Having finished with my main computer (or have I?) I needed something to keep my hands busy. Right, like I haven`t been busy enough lately.. So, after my masochistic instincts took over reason, I thought it would be nice to build a stylish nettop with zero moving parts.
This build is based around the Intel D945GSEJT low profile motherboard. Not only is it only 2cm high but it also has a built in dc/dc converter which is going to make my job a whole lot easier. I also got a laptop optical drive and a pair of usb headers, something very useful but often missing from custom builds. I still haven`t decided on storage, it`s going to be an ssd nevertheless.
So far I`ve made a few custom parts out of solid polystyrene sheets with fairly good success, so it was an obvious choice. The design is fairly simple but it took a lot of planning to get the dimensions right: in a mini-itx build every milimiter counts.
Here`s a frontal section which should give a pretty good idea of the internal layout:
The first step was cutting the shapes out of the plastic sheets:
I used my drill for the round bits..
and a stanley knife for the rest. Each side consists of three 2mm layers, 6mm in total. Needed to achieve a decent structural integrity.
After a few filler/sanding cycles I got a satisfactoy finish:
Those are the drill bit used to do the rounded corners. One of them has sandpaper attached on it to clean up the holes:
A test fit showing the usb headers, optical drives and some of the bits used to hold them in place.
Usb header closeup:
and shot of what will be the exterior:
update 16/7/09: the sleepless phantom of the opera.. I mean of silent computing
I have finally glued the pieces together so the case has reached it`s final form. A good time for a more throughout test fit.
The slides please....
testing the wiring of the power button:
optical drive, usb headers and most cables assembled:
motherboard in place
guess how I`m going to mount the hdd..
I had to find a use for that pci slot..
The bottom of the case with the intake vent. Still needs some work though.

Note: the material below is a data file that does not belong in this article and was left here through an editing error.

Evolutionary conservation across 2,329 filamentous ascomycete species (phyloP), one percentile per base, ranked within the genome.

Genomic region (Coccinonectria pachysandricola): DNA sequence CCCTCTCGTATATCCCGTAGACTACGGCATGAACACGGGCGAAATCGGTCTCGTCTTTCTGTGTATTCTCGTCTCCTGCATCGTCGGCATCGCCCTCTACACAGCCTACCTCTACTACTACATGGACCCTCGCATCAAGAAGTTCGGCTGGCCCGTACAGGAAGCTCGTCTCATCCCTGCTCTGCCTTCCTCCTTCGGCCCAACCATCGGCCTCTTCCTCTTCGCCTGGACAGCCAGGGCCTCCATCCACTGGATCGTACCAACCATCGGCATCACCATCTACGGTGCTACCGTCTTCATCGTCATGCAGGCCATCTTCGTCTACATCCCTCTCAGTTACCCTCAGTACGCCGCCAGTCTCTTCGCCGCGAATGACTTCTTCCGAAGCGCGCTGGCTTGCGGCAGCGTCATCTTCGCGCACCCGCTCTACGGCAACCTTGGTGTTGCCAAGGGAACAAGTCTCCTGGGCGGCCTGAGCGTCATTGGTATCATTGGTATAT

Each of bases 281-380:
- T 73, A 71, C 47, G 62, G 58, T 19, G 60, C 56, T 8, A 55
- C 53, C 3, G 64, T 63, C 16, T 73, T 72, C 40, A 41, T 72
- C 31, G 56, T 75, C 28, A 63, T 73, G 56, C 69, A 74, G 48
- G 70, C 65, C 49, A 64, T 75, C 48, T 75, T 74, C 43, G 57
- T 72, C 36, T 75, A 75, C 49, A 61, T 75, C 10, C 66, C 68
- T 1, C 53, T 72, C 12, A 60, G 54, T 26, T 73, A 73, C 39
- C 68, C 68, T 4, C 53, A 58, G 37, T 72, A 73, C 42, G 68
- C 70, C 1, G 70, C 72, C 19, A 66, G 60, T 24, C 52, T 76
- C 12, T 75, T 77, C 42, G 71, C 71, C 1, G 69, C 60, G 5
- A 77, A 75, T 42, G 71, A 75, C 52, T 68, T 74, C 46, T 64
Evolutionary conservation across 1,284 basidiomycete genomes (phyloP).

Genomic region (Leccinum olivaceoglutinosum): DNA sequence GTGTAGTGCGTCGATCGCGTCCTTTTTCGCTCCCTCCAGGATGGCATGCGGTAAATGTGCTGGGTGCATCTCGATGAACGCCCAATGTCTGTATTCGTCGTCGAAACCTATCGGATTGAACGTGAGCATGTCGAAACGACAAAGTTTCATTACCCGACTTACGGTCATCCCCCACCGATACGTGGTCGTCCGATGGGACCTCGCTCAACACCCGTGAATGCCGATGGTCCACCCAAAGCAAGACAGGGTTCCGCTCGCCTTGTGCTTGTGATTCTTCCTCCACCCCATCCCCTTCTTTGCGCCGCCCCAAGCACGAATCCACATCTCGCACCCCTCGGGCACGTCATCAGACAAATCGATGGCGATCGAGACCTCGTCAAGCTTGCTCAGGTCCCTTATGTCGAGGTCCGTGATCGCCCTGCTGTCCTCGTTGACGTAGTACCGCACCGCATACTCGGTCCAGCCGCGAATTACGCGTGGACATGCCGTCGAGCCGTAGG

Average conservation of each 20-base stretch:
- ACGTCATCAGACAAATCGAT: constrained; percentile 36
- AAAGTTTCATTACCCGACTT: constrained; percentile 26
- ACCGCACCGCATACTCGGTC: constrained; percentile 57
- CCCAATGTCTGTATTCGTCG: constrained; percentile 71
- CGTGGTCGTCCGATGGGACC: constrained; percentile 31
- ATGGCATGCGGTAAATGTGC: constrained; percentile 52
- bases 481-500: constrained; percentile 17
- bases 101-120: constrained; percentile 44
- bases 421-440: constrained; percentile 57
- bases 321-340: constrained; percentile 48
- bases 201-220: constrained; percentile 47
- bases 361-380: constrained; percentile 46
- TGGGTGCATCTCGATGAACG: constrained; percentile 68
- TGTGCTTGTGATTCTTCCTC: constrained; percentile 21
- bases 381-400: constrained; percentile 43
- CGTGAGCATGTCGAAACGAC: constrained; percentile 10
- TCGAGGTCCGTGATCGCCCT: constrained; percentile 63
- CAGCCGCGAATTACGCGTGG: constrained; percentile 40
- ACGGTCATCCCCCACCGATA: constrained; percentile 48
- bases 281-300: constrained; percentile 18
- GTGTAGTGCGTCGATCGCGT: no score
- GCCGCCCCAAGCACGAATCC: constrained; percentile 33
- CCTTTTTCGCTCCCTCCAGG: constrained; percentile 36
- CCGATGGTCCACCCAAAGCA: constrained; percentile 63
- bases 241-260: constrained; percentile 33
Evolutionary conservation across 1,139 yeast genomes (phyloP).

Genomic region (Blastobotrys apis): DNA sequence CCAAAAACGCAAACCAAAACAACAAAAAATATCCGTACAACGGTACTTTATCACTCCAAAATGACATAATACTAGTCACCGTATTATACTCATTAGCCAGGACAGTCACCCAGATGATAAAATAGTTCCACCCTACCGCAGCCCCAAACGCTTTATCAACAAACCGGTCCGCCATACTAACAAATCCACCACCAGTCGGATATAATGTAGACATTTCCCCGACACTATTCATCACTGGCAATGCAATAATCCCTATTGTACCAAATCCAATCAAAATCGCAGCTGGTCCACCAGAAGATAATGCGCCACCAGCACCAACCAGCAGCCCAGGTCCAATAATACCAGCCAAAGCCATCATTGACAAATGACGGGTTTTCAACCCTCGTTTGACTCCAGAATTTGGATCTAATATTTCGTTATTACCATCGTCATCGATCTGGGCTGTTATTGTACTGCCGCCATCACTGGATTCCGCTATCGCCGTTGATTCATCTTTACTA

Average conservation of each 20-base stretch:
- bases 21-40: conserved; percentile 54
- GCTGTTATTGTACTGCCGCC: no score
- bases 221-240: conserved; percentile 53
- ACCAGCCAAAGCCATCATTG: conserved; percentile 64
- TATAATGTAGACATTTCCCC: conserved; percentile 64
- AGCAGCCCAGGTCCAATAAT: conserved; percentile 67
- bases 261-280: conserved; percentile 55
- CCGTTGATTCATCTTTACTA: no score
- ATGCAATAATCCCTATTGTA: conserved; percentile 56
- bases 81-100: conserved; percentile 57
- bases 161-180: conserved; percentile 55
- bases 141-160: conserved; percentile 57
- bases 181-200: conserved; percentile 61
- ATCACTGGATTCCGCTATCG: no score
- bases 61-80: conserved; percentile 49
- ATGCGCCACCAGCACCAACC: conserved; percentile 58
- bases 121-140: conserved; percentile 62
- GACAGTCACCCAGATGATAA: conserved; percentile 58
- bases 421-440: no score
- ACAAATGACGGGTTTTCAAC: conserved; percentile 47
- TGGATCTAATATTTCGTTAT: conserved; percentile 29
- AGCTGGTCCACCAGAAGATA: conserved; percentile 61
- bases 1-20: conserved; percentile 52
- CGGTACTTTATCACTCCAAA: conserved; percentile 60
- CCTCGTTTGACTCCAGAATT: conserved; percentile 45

and a "mug" shot
update 20/7/09: still lapping
just a few pictures of the methods I`m using..
I`m using sandpaper mounted on a flat surface to do the sides. This will help me keep the edges crisp.
To do the slits is use a smaller version of the above along with a pen cap dressed in sanding paper:
Progress so far. There`s still some way to go.
Taking a brake from lapping, I tried to improve the cooling of the motherboard. The northbridge/igp has the highest TDP at 5 watts so it gets a bigger heatsink. The stock one was moved to the southbridge (3 watts TDP). I also added some small heatsinks on the power transistors.
update 25/7/09: finally done!
After a very frustrating week I have finally finished. Eventually I went for matte white to match the custom front of my main computer. Not much esle to say as you`ve already seen the interior. I`ve only changed the orientation of the hdd to make cable management a little easier. The bottom cover also got revised. I`m planning to switch to an ssd eventually, preferably in the mini pci-e format.
So, here`s the finished product..
just before the final assembly:
the revised bottom intake:
and a couple of "lifestyle" shots:
on my desk, installing windows:
Thanks for watching!
update 8/5/10: wooden version
The very first time I thought about building my custom mini itx case, I wanted to do it in walnut. Unfortunately, I`m not very adept at working with wood so I ended up making a prototype out of plastic. I planned to have it made for me in wood, at a later time. Well, this time has come, and yesterday I received the finished enclosure. I`m planning to write down a detailed log, for now here are some first pics:
update 18/10/11 : aluminium, versions 1 & 2